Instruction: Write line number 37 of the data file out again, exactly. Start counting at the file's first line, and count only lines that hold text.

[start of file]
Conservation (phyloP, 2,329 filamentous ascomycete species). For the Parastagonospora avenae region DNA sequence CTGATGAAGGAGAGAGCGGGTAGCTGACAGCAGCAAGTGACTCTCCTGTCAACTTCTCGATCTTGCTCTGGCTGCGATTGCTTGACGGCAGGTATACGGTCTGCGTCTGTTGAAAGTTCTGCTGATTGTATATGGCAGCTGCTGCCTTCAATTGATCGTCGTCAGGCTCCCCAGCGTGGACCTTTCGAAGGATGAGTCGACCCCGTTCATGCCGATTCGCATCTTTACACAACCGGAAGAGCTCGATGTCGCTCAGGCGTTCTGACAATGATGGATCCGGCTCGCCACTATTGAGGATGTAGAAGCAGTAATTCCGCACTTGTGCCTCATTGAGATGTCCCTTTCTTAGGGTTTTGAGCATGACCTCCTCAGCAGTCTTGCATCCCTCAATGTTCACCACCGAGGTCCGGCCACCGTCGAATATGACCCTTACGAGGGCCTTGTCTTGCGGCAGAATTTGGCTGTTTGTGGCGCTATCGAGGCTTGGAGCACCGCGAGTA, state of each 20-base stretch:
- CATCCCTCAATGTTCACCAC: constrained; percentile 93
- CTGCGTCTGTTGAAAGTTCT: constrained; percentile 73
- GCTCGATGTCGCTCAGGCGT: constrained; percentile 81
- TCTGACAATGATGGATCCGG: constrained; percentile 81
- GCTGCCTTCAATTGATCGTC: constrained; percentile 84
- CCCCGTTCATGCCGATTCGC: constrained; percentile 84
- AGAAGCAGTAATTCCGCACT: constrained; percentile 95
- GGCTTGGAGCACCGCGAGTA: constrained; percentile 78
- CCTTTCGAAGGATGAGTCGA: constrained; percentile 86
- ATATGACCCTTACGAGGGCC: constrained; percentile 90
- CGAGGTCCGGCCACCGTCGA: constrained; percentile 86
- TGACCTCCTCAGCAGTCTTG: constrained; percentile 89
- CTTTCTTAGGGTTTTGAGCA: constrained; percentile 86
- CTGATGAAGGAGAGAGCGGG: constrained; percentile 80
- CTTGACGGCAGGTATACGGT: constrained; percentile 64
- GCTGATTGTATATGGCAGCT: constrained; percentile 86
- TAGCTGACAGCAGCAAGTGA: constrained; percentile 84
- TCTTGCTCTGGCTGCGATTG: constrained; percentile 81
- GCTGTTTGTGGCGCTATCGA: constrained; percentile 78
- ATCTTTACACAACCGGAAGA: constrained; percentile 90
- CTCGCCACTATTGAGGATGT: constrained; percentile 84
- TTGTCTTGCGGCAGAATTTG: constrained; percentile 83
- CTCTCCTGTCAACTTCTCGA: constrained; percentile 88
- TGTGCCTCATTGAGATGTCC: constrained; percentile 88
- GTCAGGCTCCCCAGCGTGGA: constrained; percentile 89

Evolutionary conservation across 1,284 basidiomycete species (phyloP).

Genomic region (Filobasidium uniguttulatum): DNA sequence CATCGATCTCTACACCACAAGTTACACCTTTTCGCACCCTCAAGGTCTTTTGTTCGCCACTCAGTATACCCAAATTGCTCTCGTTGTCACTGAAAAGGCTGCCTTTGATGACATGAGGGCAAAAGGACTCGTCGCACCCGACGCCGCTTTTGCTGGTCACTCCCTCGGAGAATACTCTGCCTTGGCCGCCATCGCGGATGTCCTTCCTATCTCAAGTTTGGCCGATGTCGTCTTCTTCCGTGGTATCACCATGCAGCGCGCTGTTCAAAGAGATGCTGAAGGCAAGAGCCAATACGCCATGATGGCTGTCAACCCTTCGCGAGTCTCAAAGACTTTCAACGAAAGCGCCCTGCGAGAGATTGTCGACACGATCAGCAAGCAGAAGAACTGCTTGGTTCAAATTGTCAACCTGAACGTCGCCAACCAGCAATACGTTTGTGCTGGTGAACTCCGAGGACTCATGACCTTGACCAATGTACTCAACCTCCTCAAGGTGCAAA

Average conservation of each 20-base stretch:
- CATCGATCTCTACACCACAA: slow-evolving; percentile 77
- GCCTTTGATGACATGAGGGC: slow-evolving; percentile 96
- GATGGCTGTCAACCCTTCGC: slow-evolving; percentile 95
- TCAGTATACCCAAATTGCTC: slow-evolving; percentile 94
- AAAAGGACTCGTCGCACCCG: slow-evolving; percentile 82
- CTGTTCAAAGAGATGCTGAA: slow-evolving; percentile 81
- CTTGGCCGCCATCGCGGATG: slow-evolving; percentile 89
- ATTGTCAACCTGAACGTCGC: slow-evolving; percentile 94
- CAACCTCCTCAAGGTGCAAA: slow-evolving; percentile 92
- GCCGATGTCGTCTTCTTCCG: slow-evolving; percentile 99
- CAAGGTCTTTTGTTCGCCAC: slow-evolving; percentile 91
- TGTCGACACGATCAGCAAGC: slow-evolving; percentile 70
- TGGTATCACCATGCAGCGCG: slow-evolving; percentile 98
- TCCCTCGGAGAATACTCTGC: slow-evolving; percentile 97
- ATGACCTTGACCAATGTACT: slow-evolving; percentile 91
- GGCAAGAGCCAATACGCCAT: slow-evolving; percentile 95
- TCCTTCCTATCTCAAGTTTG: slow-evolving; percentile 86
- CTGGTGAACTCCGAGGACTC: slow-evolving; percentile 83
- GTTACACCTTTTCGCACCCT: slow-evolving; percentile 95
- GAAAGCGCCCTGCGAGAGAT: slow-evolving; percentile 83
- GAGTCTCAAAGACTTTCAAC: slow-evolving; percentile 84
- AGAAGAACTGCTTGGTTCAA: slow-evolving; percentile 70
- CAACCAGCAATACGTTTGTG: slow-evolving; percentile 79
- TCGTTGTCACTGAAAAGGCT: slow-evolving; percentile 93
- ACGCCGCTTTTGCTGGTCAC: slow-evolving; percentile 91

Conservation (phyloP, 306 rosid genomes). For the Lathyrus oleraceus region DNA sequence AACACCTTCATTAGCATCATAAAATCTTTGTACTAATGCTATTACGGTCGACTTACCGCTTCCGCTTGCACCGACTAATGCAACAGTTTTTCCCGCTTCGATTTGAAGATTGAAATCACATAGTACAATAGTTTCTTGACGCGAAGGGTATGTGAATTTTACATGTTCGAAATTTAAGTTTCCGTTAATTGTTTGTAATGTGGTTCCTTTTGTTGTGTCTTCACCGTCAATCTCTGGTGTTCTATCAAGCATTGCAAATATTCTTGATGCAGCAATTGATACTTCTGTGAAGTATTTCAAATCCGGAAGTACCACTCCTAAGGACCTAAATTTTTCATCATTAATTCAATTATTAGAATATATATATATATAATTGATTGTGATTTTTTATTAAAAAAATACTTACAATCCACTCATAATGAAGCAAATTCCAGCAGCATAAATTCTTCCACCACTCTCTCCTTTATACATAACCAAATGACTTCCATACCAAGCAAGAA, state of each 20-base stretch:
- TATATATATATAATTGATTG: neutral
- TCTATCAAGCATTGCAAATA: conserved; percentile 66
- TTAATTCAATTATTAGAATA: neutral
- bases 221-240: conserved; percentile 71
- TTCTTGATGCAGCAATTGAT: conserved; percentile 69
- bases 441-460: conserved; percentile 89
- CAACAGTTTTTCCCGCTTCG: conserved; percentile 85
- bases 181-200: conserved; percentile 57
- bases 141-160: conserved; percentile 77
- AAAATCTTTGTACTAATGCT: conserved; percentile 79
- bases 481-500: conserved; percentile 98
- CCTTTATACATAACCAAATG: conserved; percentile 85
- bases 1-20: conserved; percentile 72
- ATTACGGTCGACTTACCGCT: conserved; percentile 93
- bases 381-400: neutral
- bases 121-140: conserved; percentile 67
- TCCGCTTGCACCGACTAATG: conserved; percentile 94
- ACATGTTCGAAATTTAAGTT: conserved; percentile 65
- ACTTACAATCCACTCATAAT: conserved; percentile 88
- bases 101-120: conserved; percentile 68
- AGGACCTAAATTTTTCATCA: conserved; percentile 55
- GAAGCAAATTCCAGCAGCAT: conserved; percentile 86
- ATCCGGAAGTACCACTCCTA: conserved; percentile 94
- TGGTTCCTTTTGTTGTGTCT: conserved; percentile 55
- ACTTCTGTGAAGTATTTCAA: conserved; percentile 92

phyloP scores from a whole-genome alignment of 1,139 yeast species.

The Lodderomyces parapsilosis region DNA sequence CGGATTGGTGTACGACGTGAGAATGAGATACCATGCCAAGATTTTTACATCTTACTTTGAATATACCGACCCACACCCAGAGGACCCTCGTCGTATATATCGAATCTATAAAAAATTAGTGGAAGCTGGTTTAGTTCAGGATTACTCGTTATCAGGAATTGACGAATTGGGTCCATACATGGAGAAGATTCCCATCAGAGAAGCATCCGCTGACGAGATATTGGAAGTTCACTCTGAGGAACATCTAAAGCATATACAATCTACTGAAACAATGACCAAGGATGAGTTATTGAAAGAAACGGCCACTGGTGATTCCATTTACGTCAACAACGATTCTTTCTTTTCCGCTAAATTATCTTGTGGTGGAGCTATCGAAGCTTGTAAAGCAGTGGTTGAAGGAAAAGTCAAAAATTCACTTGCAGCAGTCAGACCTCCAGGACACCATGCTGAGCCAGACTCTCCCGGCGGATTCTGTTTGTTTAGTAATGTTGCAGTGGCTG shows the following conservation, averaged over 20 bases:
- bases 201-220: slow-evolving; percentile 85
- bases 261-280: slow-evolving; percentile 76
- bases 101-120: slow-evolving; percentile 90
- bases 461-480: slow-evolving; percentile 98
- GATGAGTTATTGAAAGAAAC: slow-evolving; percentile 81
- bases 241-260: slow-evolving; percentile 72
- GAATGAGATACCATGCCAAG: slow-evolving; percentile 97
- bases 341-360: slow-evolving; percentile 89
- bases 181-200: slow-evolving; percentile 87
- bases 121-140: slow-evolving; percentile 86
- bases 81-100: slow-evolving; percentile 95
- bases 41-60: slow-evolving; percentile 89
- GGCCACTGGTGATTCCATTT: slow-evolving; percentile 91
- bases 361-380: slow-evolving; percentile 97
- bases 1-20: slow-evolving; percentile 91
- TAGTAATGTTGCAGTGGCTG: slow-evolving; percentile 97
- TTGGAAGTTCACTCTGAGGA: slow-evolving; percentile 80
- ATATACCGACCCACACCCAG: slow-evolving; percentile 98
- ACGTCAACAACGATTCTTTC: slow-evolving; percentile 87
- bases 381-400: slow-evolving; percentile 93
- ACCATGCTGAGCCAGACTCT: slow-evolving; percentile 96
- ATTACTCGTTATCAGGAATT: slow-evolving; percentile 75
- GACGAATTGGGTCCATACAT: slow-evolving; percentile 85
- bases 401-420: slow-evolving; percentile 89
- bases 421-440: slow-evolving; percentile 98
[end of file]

- ATTGTCAACCTGAACGTCGC: slow-evolving; percentile 94